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Wednesday, 24 April 2013

BLACK SOCIAL HISTORY : AFRICAN AMERICAN POET, NOVELIST AND PLAYRIGHT PAUL LAURENCE DUNBAR : GOES INTO THE " HALL OF BLACK GENIUS "

Paul Laurence Dunbar (June 27, 1872 – February 9, 1906) was an African-American poet, novelist, and playwright of the late 19th and early 20th centuries. Much of his popular work in his lifetime used a Negro dialect, which helped him become one of the first nationally-accepted African-American writers. Much of his writing, however, does not use dialect; these more traditional poems have become of greater interest to scholars.























































Dunbar was born in a home at 311 Howard Street in Dayton, Ohio on June 27, 1872. His parents had escaped from slavery in Kentucky; his father was a veteran of the American Civil War, having served in the 55th Massachusetts Infantry Regiment and the 5th Massachusetts Colored Cavalry Regiment. Dunbar was born six months into their marriage; their wedding was Christmas Eve, 1871.
Dunbar's parents, Joshua and Matilda, began having marital problems a few months after their son's birth. After the birth of her daughter, who was ignored by Joshua, Matilda took the children, including two from a previous marriage, and left him. Joshua died in 1884 when Dunbar was 12 years old.
Dunbar was the only African-American student during the years he attended Dayton's Central High School, and he participated actively as a student. During high school, he was both the editor of the school newspaper and class president, as well as the president of the school literary society. He wrote his first poem at age 6 and gave his first public recital at age 9. His mother Matilda assisted him in his schooling, having learned how to read expressly for that purpose. She often read the Bible with him and thought he might become a minister for the African Methodist Episcopal Church.

Dunbar's first professionally published poems were "Our Martyred Soldiers" and "On The River", published in Dayton's The Herald newspaper in 1888. In 1890 Dunbar wrote and edited Dayton's first weekly African-American newspaper, The Tattler, printed by the fledgling company of his high school acquaintances Wilbur and Orville Wright. The paper lasted only 6 weeks.
When his formal schooling ended in 1891, Dunbar took a job as an elevator operator, earning a salary of four dollars a week. The next year, Dunbar asked the Wrights to publish his dialect poems in book form, but the brothers did not have the facility to do so. Dunbar was directed to the United Brethren Publishing House which, in 1893, printed Dunbar's first collection of poetry, Oak and Ivy. Dunbar subsidized the printing of the book himself, though he earned back his investment in two weeks by selling copies personally, often to passengers on his elevator. The larger section of the book, the "Oak" section, consisted of traditional verse whereas the smaller section, the "Ivy", featured light poems written in dialect.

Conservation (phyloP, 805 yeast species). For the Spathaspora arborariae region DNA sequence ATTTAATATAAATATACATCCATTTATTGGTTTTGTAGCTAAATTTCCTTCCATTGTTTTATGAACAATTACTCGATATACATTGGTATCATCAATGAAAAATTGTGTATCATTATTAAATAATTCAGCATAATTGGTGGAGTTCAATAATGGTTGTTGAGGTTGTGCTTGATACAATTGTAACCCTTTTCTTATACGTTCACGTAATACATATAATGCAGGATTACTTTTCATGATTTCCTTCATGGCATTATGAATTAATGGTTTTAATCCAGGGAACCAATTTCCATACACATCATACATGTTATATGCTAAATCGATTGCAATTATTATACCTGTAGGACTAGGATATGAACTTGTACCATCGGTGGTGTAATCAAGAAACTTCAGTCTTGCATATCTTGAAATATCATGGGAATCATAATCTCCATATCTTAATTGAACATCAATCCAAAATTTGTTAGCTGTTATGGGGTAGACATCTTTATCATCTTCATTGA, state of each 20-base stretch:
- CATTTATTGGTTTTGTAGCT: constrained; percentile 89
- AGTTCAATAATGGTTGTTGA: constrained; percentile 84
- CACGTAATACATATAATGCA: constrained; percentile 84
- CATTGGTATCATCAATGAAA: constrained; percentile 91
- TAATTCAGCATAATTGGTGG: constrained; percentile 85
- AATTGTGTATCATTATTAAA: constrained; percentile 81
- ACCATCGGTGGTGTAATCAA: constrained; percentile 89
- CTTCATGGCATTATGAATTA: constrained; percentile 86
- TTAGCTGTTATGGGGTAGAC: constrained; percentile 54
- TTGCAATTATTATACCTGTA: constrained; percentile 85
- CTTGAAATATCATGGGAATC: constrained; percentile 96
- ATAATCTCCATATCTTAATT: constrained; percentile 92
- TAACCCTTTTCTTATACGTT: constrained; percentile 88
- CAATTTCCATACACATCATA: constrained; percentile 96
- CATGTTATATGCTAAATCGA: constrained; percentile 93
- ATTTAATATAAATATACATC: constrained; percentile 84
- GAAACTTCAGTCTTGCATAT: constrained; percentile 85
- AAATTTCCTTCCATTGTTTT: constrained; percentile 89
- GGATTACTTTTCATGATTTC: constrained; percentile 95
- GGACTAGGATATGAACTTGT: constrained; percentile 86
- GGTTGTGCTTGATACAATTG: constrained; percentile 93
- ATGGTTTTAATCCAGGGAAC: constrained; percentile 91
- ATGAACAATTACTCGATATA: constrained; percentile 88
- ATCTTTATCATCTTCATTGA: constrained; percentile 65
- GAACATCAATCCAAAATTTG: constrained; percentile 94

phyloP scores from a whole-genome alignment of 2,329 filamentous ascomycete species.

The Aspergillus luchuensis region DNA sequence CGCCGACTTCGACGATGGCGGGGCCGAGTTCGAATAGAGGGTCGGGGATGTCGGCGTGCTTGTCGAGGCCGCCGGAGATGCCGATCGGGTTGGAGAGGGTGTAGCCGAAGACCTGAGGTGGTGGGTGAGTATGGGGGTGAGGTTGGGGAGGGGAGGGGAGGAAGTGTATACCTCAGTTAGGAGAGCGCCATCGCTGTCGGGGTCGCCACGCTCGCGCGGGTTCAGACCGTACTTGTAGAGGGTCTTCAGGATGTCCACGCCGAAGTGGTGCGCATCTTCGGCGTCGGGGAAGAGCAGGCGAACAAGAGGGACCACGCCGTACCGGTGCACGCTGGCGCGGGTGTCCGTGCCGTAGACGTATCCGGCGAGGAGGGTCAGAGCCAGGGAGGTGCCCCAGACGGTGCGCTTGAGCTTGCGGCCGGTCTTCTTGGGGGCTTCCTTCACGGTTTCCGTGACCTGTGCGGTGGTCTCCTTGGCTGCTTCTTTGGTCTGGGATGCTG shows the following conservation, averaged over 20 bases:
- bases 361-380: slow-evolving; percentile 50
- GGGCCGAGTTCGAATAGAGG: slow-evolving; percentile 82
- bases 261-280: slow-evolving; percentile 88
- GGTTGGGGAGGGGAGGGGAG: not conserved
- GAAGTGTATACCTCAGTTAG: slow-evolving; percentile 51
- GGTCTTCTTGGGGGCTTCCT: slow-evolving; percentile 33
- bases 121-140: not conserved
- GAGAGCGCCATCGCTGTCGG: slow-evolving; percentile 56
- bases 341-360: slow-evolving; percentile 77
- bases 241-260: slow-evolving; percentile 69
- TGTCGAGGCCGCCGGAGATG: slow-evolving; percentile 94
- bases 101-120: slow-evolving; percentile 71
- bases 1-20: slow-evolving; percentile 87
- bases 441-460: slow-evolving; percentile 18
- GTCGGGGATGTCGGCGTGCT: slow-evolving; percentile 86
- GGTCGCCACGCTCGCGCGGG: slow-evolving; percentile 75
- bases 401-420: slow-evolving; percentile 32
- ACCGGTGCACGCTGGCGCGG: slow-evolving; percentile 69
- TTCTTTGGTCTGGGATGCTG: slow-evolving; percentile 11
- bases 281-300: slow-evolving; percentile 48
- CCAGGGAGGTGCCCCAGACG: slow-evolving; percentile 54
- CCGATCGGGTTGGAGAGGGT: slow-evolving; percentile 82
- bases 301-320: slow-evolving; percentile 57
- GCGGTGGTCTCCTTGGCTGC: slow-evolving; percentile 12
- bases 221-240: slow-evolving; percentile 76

The work attracted the attention of James Whitcomb Riley, the popular "Hoosier Poet". Both Riley and Dunbar wrote poems in both standard English and dialect.
Despite frequently publishing poems and occasionally giving public readings, Dunbar had difficulty financially supporting himself and his mother. Many of his efforts were unpaid and he was a reckless spender, leaving him in debt by the mid-1890s.
On June 27, 1896, the novelist, editor, and critic William Dean Howells published a favorable review of Dunbar's second book, Majors and Minors. Howells's influence made Dunbar famous and brought national attention to his writing. Though he saw "honest thinking and true feeling" in Dunbar's traditional poems, he particularly praised Dunbar's dialect poems. With his new-found international literary fame, Dunbar collected his first two books into one volume, Lyrics of Lowly Life, which included an introduction by Howells.
Dunbar maintained a lifelong friendship with the Wrights. He was also associated with Frederick Douglass, Booker T. Waington and Brand Whitlock (who was described as a close friend). He was honored with a ceremonial sword by President Theodore Roosevelt.

1897 sketch by Norman B. Wood
Dunbar wrote a dozen books of poetry, four books of short stories, five novels, and a play. He also wrote lyrics for In Dahomey - the first musical written and performed entirely by African-Americans to appear on Broadway in 1903; the musical comedy successfully toured England and America over a period of four years - one of the more successful theatrical productions of its time. His essays and poems were published widely in the leading journals of the day. His work appeared in Harper's Weekly, the Saturday Evening Post, the Denver Post, Current Literature and a number of other publications. During his life, considerable emphasis was laid on the fact that Dunbar was of pure black descent.
Dunbar traveled to England in 1897 to recite his works on the London literary circuit. He met the young black composer Samuel Coleridge-Taylor who set some of his poems to music and who was influenced by Dunbar to use African and American Negro songs and tunes in future compositions. Also living in London at the time, African-American playwright Henry Francis Downing arranged a joint recital for Dunbar and Coleridge-Taylor, under the patronage of John Hay, the American ambassador to Britain. Downing also lodged Dunbar in London while Dunbar worked on his first novel, The Uncalled (1898).